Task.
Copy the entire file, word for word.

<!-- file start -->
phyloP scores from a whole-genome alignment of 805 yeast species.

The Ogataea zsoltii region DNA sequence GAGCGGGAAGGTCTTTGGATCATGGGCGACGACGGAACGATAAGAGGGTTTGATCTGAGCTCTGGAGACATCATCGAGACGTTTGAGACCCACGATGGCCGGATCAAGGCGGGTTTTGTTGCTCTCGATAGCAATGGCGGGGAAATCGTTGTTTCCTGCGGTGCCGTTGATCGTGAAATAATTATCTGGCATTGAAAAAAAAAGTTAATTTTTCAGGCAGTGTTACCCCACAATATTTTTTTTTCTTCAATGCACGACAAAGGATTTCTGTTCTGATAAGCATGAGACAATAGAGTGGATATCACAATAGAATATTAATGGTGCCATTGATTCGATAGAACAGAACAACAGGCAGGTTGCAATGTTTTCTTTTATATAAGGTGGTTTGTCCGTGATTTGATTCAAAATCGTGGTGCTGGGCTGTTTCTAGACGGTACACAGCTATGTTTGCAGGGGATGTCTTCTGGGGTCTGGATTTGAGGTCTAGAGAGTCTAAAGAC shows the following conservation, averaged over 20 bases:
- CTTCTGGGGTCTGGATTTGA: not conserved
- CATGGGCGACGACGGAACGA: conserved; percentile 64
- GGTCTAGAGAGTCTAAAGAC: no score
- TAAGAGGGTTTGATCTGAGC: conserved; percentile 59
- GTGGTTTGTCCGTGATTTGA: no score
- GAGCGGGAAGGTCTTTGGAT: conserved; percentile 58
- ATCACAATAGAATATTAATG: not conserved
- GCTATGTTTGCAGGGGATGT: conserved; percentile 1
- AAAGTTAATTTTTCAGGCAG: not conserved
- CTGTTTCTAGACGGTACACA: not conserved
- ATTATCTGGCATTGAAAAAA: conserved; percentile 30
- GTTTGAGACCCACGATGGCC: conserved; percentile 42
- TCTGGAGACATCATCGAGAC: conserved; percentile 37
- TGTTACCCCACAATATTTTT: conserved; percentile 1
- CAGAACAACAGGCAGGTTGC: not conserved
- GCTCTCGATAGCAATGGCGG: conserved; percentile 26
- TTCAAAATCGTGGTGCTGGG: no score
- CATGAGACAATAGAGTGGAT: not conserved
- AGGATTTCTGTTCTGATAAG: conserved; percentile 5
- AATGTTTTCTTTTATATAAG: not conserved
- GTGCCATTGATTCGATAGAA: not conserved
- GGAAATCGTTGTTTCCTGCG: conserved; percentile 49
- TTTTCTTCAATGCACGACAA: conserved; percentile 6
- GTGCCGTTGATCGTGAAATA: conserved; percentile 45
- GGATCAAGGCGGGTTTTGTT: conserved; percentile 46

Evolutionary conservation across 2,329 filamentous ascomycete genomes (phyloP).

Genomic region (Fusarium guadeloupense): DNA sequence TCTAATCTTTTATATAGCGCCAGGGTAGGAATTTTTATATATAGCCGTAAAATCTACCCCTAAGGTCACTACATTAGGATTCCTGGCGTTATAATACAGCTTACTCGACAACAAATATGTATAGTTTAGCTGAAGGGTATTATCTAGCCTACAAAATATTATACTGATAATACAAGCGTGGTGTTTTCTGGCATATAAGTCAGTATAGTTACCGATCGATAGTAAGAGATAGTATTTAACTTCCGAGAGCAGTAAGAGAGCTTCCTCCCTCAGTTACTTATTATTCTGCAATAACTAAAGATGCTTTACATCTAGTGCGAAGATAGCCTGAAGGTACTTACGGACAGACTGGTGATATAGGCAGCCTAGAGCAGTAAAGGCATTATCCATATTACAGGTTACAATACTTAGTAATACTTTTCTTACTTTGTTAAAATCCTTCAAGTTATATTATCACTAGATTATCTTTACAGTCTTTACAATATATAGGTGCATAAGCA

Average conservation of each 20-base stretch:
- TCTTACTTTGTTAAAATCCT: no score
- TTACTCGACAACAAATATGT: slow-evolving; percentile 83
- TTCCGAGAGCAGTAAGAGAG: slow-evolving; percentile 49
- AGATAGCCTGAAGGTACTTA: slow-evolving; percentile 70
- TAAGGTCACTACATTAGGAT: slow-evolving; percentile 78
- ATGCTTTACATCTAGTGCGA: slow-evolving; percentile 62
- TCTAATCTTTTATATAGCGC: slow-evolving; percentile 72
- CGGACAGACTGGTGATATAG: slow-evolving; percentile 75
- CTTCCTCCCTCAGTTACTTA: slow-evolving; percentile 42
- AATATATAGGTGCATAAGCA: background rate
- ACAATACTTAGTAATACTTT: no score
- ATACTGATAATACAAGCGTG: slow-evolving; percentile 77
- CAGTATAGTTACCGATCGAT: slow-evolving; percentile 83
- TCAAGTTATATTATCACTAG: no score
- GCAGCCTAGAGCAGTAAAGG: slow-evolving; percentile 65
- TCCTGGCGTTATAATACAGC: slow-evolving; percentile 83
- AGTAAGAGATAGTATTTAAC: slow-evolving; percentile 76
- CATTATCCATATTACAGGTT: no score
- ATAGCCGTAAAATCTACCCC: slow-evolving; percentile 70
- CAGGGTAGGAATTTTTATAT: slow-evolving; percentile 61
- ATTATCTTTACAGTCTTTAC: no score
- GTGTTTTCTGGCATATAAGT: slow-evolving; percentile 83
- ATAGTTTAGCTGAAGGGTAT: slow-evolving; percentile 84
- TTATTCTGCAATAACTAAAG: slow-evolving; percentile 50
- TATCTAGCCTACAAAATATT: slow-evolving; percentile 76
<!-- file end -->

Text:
phyloP scores from a whole-genome alignment of 805 yeast species.

The Ogataea zsoltii region DNA sequence GAGCGGGAAGGTCTTTGGATCATGGGCGACGACGGAACGATAAGAGGGTTTGATCTGAGCTCTGGAGACATCATCGAGACGTTTGAGACCCACGATGGCCGGATCAAGGCGGGTTTTGTTGCTCTCGATAGCAATGGCGGGGAAATCGTTGTTTCCTGCGGTGCCGTTGATCGTGAAATAATTATCTGGCATTGAAAAAAAAAGTTAATTTTTCAGGCAGTGTTACCCCACAATATTTTTTTTTCTTCAATGCACGACAAAGGATTTCTGTTCTGATAAGCATGAGACAATAGAGTGGATATCACAATAGAATATTAATGGTGCCATTGATTCGATAGAACAGAACAACAGGCAGGTTGCAATGTTTTCTTTTATATAAGGTGGTTTGTCCGTGATTTGATTCAAAATCGTGGTGCTGGGCTGTTTCTAGACGGTACACAGCTATGTTTGCAGGGGATGTCTTCTGGGGTCTGGATTTGAGGTCTAGAGAGTCTAAAGAC shows the following conservation, averaged over 20 bases:
- CTTCTGGGGTCTGGATTTGA: not conserved
- CATGGGCGACGACGGAACGA: conserved; percentile 64
- GGTCTAGAGAGTCTAAAGAC: no score
- TAAGAGGGTTTGATCTGAGC: conserved; percentile 59
- GTGGTTTGTCCGTGATTTGA: no score
- GAGCGGGAAGGTCTTTGGAT: conserved; percentile 58
- ATCACAATAGAATATTAATG: not conserved
- GCTATGTTTGCAGGGGATGT: conserved; percentile 1
- AAAGTTAATTTTTCAGGCAG: not conserved
- CTGTTTCTAGACGGTACACA: not conserved
- ATTATCTGGCATTGAAAAAA: conserved; percentile 30
- GTTTGAGACCCACGATGGCC: conserved; percentile 42
- TCTGGAGACATCATCGAGAC: conserved; percentile 37
- TGTTACCCCACAATATTTTT: conserved; percentile 1
- CAGAACAACAGGCAGGTTGC: not conserved
- GCTCTCGATAGCAATGGCGG: conserved; percentile 26
- TTCAAAATCGTGGTGCTGGG: no score
- CATGAGACAATAGAGTGGAT: not conserved
- AGGATTTCTGTTCTGATAAG: conserved; percentile 5
- AATGTTTTCTTTTATATAAG: not conserved
- GTGCCATTGATTCGATAGAA: not conserved
- GGAAATCGTTGTTTCCTGCG: conserved; percentile 49
- TTTTCTTCAATGCACGACAA: conserved; percentile 6
- GTGCCGTTGATCGTGAAATA: conserved; percentile 45
- GGATCAAGGCGGGTTTTGTT: conserved; percentile 46

Evolutionary conservation across 2,329 filamentous ascomycete genomes (phyloP).

Genomic region (Fusarium guadeloupense): DNA sequence TCTAATCTTTTATATAGCGCCAGGGTAGGAATTTTTATATATAGCCGTAAAATCTACCCCTAAGGTCACTACATTAGGATTCCTGGCGTTATAATACAGCTTACTCGACAACAAATATGTATAGTTTAGCTGAAGGGTATTATCTAGCCTACAAAATATTATACTGATAATACAAGCGTGGTGTTTTCTGGCATATAAGTCAGTATAGTTACCGATCGATAGTAAGAGATAGTATTTAACTTCCGAGAGCAGTAAGAGAGCTTCCTCCCTCAGTTACTTATTATTCTGCAATAACTAAAGATGCTTTACATCTAGTGCGAAGATAGCCTGAAGGTACTTACGGACAGACTGGTGATATAGGCAGCCTAGAGCAGTAAAGGCATTATCCATATTACAGGTTACAATACTTAGTAATACTTTTCTTACTTTGTTAAAATCCTTCAAGTTATATTATCACTAGATTATCTTTACAGTCTTTACAATATATAGGTGCATAAGCA

Average conservation of each 20-base stretch:
- TCTTACTTTGTTAAAATCCT: no score
- TTACTCGACAACAAATATGT: slow-evolving; percentile 83
- TTCCGAGAGCAGTAAGAGAG: slow-evolving; percentile 49
- AGATAGCCTGAAGGTACTTA: slow-evolving; percentile 70
- TAAGGTCACTACATTAGGAT: slow-evolving; percentile 78
- ATGCTTTACATCTAGTGCGA: slow-evolving; percentile 62
- TCTAATCTTTTATATAGCGC: slow-evolving; percentile 72
- CGGACAGACTGGTGATATAG: slow-evolving; percentile 75
- CTTCCTCCCTCAGTTACTTA: slow-evolving; percentile 42
- AATATATAGGTGCATAAGCA: background rate
- ACAATACTTAGTAATACTTT: no score
- ATACTGATAATACAAGCGTG: slow-evolving; percentile 77
- CAGTATAGTTACCGATCGAT: slow-evolving; percentile 83
- TCAAGTTATATTATCACTAG: no score
- GCAGCCTAGAGCAGTAAAGG: slow-evolving; percentile 65
- TCCTGGCGTTATAATACAGC: slow-evolving; percentile 83
- AGTAAGAGATAGTATTTAAC: slow-evolving; percentile 76
- CATTATCCATATTACAGGTT: no score
- ATAGCCGTAAAATCTACCCC: slow-evolving; percentile 70
- CAGGGTAGGAATTTTTATAT: slow-evolving; percentile 61
- ATTATCTTTACAGTCTTTAC: no score
- GTGTTTTCTGGCATATAAGT: slow-evolving; percentile 83
- ATAGTTTAGCTGAAGGGTAT: slow-evolving; percentile 84
- TTATTCTGCAATAACTAAAG: slow-evolving; percentile 50
- TATCTAGCCTACAAAATATT: slow-evolving; percentile 76